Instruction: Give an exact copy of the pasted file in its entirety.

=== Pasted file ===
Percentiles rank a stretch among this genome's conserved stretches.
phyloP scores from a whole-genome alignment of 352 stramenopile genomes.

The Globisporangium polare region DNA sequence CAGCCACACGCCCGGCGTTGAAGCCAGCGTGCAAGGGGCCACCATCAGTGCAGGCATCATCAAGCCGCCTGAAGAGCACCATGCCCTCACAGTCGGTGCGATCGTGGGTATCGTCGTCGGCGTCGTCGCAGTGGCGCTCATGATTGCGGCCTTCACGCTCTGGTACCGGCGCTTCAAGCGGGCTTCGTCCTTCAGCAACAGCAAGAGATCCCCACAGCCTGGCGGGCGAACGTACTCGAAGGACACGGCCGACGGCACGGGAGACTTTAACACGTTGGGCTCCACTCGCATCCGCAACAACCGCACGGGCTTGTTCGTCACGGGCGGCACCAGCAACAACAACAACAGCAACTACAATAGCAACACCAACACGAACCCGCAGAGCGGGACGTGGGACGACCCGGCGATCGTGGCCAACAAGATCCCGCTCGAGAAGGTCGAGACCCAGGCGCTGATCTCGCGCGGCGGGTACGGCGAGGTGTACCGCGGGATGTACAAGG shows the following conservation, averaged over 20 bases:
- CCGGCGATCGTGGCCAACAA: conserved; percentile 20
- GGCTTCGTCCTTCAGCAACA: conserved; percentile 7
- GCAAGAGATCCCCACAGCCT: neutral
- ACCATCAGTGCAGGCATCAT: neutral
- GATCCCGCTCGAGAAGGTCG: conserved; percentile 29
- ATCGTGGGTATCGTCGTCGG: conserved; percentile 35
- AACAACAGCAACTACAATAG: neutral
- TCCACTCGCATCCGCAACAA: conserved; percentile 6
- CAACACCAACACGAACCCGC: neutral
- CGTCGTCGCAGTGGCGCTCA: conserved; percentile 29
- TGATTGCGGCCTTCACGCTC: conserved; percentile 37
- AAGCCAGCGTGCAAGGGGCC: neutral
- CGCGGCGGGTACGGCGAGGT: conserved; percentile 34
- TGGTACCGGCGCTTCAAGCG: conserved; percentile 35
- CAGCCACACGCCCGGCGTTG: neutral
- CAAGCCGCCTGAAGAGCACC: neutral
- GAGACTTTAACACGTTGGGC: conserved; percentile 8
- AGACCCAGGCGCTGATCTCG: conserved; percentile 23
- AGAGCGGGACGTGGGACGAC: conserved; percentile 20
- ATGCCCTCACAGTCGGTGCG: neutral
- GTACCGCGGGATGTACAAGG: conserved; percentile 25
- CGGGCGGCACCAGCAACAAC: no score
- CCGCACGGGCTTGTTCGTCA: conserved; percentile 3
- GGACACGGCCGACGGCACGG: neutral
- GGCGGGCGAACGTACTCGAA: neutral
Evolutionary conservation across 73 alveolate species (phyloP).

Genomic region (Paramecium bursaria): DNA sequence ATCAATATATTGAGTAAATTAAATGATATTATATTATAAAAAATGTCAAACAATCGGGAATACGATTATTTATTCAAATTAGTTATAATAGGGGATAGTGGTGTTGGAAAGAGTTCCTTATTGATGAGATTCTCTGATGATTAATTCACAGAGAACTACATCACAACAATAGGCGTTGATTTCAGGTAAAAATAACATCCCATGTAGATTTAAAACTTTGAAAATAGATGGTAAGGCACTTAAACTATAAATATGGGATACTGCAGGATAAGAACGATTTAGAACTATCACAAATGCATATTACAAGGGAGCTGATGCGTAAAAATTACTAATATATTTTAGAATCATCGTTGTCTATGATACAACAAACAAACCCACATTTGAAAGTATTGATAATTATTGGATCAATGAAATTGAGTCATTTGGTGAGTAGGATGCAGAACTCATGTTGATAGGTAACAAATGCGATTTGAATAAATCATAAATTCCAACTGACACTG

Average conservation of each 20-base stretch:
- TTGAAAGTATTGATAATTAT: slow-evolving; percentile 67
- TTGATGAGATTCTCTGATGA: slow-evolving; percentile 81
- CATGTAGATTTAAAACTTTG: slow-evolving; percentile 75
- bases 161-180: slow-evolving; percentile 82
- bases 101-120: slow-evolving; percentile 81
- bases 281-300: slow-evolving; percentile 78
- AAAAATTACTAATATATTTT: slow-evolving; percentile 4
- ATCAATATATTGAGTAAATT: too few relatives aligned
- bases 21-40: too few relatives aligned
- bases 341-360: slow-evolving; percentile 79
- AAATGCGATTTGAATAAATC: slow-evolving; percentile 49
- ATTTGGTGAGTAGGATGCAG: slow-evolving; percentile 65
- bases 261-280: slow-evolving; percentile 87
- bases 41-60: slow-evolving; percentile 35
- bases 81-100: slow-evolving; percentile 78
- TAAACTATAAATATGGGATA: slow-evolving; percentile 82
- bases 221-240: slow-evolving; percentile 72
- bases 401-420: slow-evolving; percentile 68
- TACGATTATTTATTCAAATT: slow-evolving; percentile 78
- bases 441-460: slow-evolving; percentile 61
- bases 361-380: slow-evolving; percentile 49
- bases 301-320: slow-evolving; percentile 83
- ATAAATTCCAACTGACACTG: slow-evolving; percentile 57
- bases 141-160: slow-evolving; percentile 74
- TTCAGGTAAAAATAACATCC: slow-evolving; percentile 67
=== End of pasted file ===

Percentiles rank a stretch among this genome's conserved stretches.
phyloP scores from a whole-genome alignment of 352 stramenopile genomes.

The Globisporangium polare region DNA sequence CAGCCACACGCCCGGCGTTGAAGCCAGCGTGCAAGGGGCCACCATCAGTGCAGGCATCATCAAGCCGCCTGAAGAGCACCATGCCCTCACAGTCGGTGCGATCGTGGGTATCGTCGTCGGCGTCGTCGCAGTGGCGCTCATGATTGCGGCCTTCACGCTCTGGTACCGGCGCTTCAAGCGGGCTTCGTCCTTCAGCAACAGCAAGAGATCCCCACAGCCTGGCGGGCGAACGTACTCGAAGGACACGGCCGACGGCACGGGAGACTTTAACACGTTGGGCTCCACTCGCATCCGCAACAACCGCACGGGCTTGTTCGTCACGGGCGGCACCAGCAACAACAACAACAGCAACTACAATAGCAACACCAACACGAACCCGCAGAGCGGGACGTGGGACGACCCGGCGATCGTGGCCAACAAGATCCCGCTCGAGAAGGTCGAGACCCAGGCGCTGATCTCGCGCGGCGGGTACGGCGAGGTGTACCGCGGGATGTACAAGG shows the following conservation, averaged over 20 bases:
- CCGGCGATCGTGGCCAACAA: conserved; percentile 20
- GGCTTCGTCCTTCAGCAACA: conserved; percentile 7
- GCAAGAGATCCCCACAGCCT: neutral
- ACCATCAGTGCAGGCATCAT: neutral
- GATCCCGCTCGAGAAGGTCG: conserved; percentile 29
- ATCGTGGGTATCGTCGTCGG: conserved; percentile 35
- AACAACAGCAACTACAATAG: neutral
- TCCACTCGCATCCGCAACAA: conserved; percentile 6
- CAACACCAACACGAACCCGC: neutral
- CGTCGTCGCAGTGGCGCTCA: conserved; percentile 29
- TGATTGCGGCCTTCACGCTC: conserved; percentile 37
- AAGCCAGCGTGCAAGGGGCC: neutral
- CGCGGCGGGTACGGCGAGGT: conserved; percentile 34
- TGGTACCGGCGCTTCAAGCG: conserved; percentile 35
- CAGCCACACGCCCGGCGTTG: neutral
- CAAGCCGCCTGAAGAGCACC: neutral
- GAGACTTTAACACGTTGGGC: conserved; percentile 8
- AGACCCAGGCGCTGATCTCG: conserved; percentile 23
- AGAGCGGGACGTGGGACGAC: conserved; percentile 20
- ATGCCCTCACAGTCGGTGCG: neutral
- GTACCGCGGGATGTACAAGG: conserved; percentile 25
- CGGGCGGCACCAGCAACAAC: no score
- CCGCACGGGCTTGTTCGTCA: conserved; percentile 3
- GGACACGGCCGACGGCACGG: neutral
- GGCGGGCGAACGTACTCGAA: neutral
Evolutionary conservation across 73 alveolate species (phyloP).

Genomic region (Paramecium bursaria): DNA sequence ATCAATATATTGAGTAAATTAAATGATATTATATTATAAAAAATGTCAAACAATCGGGAATACGATTATTTATTCAAATTAGTTATAATAGGGGATAGTGGTGTTGGAAAGAGTTCCTTATTGATGAGATTCTCTGATGATTAATTCACAGAGAACTACATCACAACAATAGGCGTTGATTTCAGGTAAAAATAACATCCCATGTAGATTTAAAACTTTGAAAATAGATGGTAAGGCACTTAAACTATAAATATGGGATACTGCAGGATAAGAACGATTTAGAACTATCACAAATGCATATTACAAGGGAGCTGATGCGTAAAAATTACTAATATATTTTAGAATCATCGTTGTCTATGATACAACAAACAAACCCACATTTGAAAGTATTGATAATTATTGGATCAATGAAATTGAGTCATTTGGTGAGTAGGATGCAGAACTCATGTTGATAGGTAACAAATGCGATTTGAATAAATCATAAATTCCAACTGACACTG

Average conservation of each 20-base stretch:
- TTGAAAGTATTGATAATTAT: slow-evolving; percentile 67
- TTGATGAGATTCTCTGATGA: slow-evolving; percentile 81
- CATGTAGATTTAAAACTTTG: slow-evolving; percentile 75
- bases 161-180: slow-evolving; percentile 82
- bases 101-120: slow-evolving; percentile 81
- bases 281-300: slow-evolving; percentile 78
- AAAAATTACTAATATATTTT: slow-evolving; percentile 4
- ATCAATATATTGAGTAAATT: too few relatives aligned
- bases 21-40: too few relatives aligned
- bases 341-360: slow-evolving; percentile 79
- AAATGCGATTTGAATAAATC: slow-evolving; percentile 49
- ATTTGGTGAGTAGGATGCAG: slow-evolving; percentile 65
- bases 261-280: slow-evolving; percentile 87
- bases 41-60: slow-evolving; percentile 35
- bases 81-100: slow-evolving; percentile 78
- TAAACTATAAATATGGGATA: slow-evolving; percentile 82
- bases 221-240: slow-evolving; percentile 72
- bases 401-420: slow-evolving; percentile 68
- TACGATTATTTATTCAAATT: slow-evolving; percentile 78
- bases 441-460: slow-evolving; percentile 61
- bases 361-380: slow-evolving; percentile 49
- bases 301-320: slow-evolving; percentile 83
- ATAAATTCCAACTGACACTG: slow-evolving; percentile 57
- bases 141-160: slow-evolving; percentile 74
- TTCAGGTAAAAATAACATCC: slow-evolving; percentile 67